Judge orders temporary halt to deportations of reunited families
On July 16, a federal judge overseeing the reunification process of migrant children forcibly taken from their parents ruled that the Trump administration cannot immediately deport families once they are reunited. Instead, he ordered that recently reunited families must be given a week to file asylum requests from within the United States.
The ruling was in response to a motion filed by the American Civil Liberties Union. The organization claimed that the U.S. government is under an obligation to allow detained families the right to consider asylum. It further claimed that parents could not properly consider asylum when their children were detained at a separate location until it was too late for them to file an application. The judge agreed and issued a temporary stay on deportations of reunited families. He also ordered that U.S. attorneys meet with the ACLU to arrange a notification system for charity groups that are coordinating the reunification of children with their parents.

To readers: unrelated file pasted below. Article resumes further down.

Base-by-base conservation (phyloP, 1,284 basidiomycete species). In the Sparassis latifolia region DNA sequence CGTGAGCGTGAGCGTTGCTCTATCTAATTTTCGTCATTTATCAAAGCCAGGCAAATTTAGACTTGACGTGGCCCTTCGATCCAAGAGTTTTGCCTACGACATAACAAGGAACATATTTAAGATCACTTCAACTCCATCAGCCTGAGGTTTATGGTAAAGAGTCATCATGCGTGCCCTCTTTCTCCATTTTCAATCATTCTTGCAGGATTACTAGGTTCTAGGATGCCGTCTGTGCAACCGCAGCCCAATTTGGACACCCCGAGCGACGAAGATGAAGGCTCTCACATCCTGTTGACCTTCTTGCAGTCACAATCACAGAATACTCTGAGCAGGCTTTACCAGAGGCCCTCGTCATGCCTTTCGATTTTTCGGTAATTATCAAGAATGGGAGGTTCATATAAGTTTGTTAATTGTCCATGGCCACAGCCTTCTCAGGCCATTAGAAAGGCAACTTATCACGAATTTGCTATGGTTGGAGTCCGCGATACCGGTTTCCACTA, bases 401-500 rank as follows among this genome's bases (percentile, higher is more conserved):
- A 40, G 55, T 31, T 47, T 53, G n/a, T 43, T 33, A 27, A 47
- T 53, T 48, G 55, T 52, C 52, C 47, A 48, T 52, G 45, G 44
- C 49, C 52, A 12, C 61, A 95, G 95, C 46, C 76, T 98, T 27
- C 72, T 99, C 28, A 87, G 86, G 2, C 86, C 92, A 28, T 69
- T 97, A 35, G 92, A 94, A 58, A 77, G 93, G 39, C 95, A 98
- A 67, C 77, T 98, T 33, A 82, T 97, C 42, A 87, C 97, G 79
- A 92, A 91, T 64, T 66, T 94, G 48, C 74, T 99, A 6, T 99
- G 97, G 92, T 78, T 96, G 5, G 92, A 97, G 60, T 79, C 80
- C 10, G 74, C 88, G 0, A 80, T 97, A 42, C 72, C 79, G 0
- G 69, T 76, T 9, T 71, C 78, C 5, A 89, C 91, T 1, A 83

So far, there have been numerous reported problems and delays with the reunification process, including families being left at bus stops for hours and reunification appointments being canceled over computer issues. In response, the judge has heavily criticized the government’s handling of the situation. The government has one week to file a response to the ACLU’s motion. A permanent decision regarding the deportations of reunited families will then be made.
Migrant families facing deportation may find relief by working with an attorney familiar with immigration law. An attorney could explain all legal options available for obtaining permanent residency in the United States. Legal counsel could also help prepare all necessary applications and represent a family’s interests during court hearings.
Source: Splinter, “Trump Administration Ordered to Halt Deportations of Recently Reunited Families“, Rafi Schwartz, July 16, 2018